Beat Your Hangover Naturally With These Healing Herbs
Waking up after one too many drinks is never a great feeling. While over-the-counter medications are an option, there are plenty of natural remedies that can target your specific symptoms just as effectively—whether you need to dissipate mental fog, settle your upset stomach, or soothe your headache.
For general hangover symptoms:
Creeping Thyme (Thymus praecox)
For a heavy-hitting herb that targets multiple hangover symptoms at once, Creeping Thyme is your best bet. It has a long history as both a medicinal and culinary herb in Iceland and can be conveniently used as a tea. It’s a general painkiller, and according to traditional medicine, improves dizziness and headaches. Creeping Thyme is also good for GI distress, and its antioxidant powers, flavonoids and essential oils pack an extra punch.
For gastrointestinal symptoms:
Rose Bay Willow (Chamerion angustifolium)
Rose Bay Willow has traditionally been used to treat everything from coughs to general pains, but first and foremost it's an anti-inflammatory that works especially well in the digestive system. Rose Bay Willow also has a strengthening effect on the immune system, and research has shown that it has antioxidant properties.
Meadowsweet (Filipendula ulmaria)
Meadowsweet has a long and well-documented history as a medicinal plant in northern Europe. It’s one of the best Icelandic medicinal herbs for various digestive disturbances: It heals the mucous membrane of the stomach, balances gastric acid, and is used to treat indigestion, stomach pain, bloating, gas and diarrhea. Research on meadowsweet has shown that its anti-inflammatory and cooling properties are equal to those of conventional drugs, and it also inhibits bacteria growth and stimulates the immune system.
For mental fog & psychological hangover symptoms:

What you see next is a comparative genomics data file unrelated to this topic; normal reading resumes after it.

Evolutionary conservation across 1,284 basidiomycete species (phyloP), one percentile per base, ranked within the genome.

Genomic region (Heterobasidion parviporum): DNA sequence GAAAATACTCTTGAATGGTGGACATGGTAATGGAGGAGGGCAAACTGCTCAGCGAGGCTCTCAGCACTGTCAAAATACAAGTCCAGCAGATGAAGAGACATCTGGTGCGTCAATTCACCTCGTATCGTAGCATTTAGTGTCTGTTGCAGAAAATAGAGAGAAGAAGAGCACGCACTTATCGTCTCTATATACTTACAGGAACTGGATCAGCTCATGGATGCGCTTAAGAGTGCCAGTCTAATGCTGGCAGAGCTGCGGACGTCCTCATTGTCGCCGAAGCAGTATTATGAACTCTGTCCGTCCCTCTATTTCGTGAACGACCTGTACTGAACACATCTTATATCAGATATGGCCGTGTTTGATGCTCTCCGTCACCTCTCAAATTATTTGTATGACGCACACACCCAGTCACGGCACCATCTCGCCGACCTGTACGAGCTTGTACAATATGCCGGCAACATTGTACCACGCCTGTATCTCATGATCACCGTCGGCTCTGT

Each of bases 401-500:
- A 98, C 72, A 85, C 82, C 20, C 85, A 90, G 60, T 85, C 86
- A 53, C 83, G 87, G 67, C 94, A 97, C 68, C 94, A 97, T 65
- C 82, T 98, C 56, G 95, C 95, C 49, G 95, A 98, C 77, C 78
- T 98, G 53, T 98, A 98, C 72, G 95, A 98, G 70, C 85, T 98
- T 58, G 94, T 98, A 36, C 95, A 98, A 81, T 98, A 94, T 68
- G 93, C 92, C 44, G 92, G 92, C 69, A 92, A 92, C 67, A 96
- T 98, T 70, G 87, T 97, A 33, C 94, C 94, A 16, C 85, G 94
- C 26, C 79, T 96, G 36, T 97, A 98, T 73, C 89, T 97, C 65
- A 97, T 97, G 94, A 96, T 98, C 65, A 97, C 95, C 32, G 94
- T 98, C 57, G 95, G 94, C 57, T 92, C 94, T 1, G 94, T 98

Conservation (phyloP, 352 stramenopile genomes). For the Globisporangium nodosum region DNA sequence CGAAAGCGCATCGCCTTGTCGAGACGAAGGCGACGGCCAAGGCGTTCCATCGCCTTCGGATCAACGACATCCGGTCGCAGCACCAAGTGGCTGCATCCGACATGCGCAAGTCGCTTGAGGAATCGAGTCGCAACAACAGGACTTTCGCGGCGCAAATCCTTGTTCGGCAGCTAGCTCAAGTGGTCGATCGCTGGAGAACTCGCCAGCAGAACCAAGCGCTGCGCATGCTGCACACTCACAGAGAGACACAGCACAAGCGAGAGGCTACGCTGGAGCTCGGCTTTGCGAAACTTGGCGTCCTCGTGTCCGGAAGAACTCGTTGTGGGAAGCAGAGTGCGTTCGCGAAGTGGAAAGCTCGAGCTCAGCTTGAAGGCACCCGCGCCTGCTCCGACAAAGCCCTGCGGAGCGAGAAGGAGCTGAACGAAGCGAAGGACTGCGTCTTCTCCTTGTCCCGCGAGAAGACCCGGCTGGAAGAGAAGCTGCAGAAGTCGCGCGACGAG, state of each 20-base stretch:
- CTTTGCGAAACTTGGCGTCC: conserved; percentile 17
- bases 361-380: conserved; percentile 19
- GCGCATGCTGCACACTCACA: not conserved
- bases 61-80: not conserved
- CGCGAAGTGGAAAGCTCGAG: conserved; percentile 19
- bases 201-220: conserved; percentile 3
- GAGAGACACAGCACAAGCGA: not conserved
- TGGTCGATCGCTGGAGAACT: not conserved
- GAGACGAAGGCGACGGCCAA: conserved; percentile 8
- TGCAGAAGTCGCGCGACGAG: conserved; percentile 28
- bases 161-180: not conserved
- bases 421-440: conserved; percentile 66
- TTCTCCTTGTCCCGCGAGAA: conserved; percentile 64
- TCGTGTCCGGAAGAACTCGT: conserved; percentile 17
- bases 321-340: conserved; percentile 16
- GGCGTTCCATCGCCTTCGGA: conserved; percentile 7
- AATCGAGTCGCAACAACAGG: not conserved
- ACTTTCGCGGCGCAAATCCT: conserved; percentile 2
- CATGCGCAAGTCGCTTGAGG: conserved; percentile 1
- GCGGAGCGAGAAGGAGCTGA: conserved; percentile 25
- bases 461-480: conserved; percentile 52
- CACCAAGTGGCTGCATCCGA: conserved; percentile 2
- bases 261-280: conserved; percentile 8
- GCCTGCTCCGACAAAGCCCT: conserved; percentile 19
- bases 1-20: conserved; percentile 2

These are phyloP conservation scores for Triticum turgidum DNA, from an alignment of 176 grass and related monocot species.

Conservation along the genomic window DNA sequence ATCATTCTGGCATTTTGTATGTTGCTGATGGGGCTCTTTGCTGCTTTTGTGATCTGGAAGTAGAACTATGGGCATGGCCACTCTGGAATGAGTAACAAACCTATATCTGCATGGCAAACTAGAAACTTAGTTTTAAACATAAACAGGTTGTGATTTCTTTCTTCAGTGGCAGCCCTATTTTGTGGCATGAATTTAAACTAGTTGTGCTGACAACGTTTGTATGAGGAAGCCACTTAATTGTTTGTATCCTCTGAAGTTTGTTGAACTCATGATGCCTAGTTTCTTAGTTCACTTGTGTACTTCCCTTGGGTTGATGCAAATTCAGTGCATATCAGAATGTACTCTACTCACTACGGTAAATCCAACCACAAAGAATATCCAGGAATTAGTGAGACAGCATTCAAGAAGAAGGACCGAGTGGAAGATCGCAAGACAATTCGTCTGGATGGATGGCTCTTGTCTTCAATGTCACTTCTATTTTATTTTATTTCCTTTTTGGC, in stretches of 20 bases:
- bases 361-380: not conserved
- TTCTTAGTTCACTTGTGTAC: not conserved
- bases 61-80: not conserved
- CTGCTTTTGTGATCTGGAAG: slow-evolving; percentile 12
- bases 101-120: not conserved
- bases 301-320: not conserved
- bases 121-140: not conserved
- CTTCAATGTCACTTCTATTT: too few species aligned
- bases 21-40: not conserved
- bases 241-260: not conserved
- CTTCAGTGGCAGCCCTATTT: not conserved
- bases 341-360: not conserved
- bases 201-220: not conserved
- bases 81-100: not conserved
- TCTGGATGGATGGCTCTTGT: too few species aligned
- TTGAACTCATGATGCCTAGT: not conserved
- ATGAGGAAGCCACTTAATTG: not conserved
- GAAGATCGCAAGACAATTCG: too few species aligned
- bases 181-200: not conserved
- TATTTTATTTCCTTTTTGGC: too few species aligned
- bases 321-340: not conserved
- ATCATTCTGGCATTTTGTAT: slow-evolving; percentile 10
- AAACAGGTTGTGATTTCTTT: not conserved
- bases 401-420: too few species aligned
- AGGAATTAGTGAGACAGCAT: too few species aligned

Roseroot (Rhodiola rosea)
Historically, Roseroot was believed to have powerful protective powers, and was taken to help clean the kidneys, reduce swelling, and ease joint pain. Its Old Icelandic name, “svæfla,” literally means “lull to sleep,” so it’s also good at getting you back on track after an alcohol-disrupted night of sleep.
Clinical research has been done on the efficacy of Roseroot on fatigue, exhaustion, lack of concentration, work phobia, and short-term memory, all with positive results. Promising, if you don’t have the luxury of spending your hangover vegging on the couch. Its bonus antioxidant and liver-protecting powers, combined with its natural protection against dryness and dehydration, make it a perfect pick for treating myriad hangover symptoms.
For general aches and pains:
Self-heal (Prunella vulgaris)
Self-heal is an ancient medicinal herb that’s been used for centuries throughout the world, and its name says it all. Historically, it was recommended for improving attention and concentration. One of its active constituents, salicylic acid, is the natural painkiller and anti-inflammatory from which aspirin is derived, so it’s sure to target hangover aches and pains.
Multiple tests back up its anti-inflammatory effects, and it’s also thought to stimulate the immune system, protect the heart, and lower blood pressure.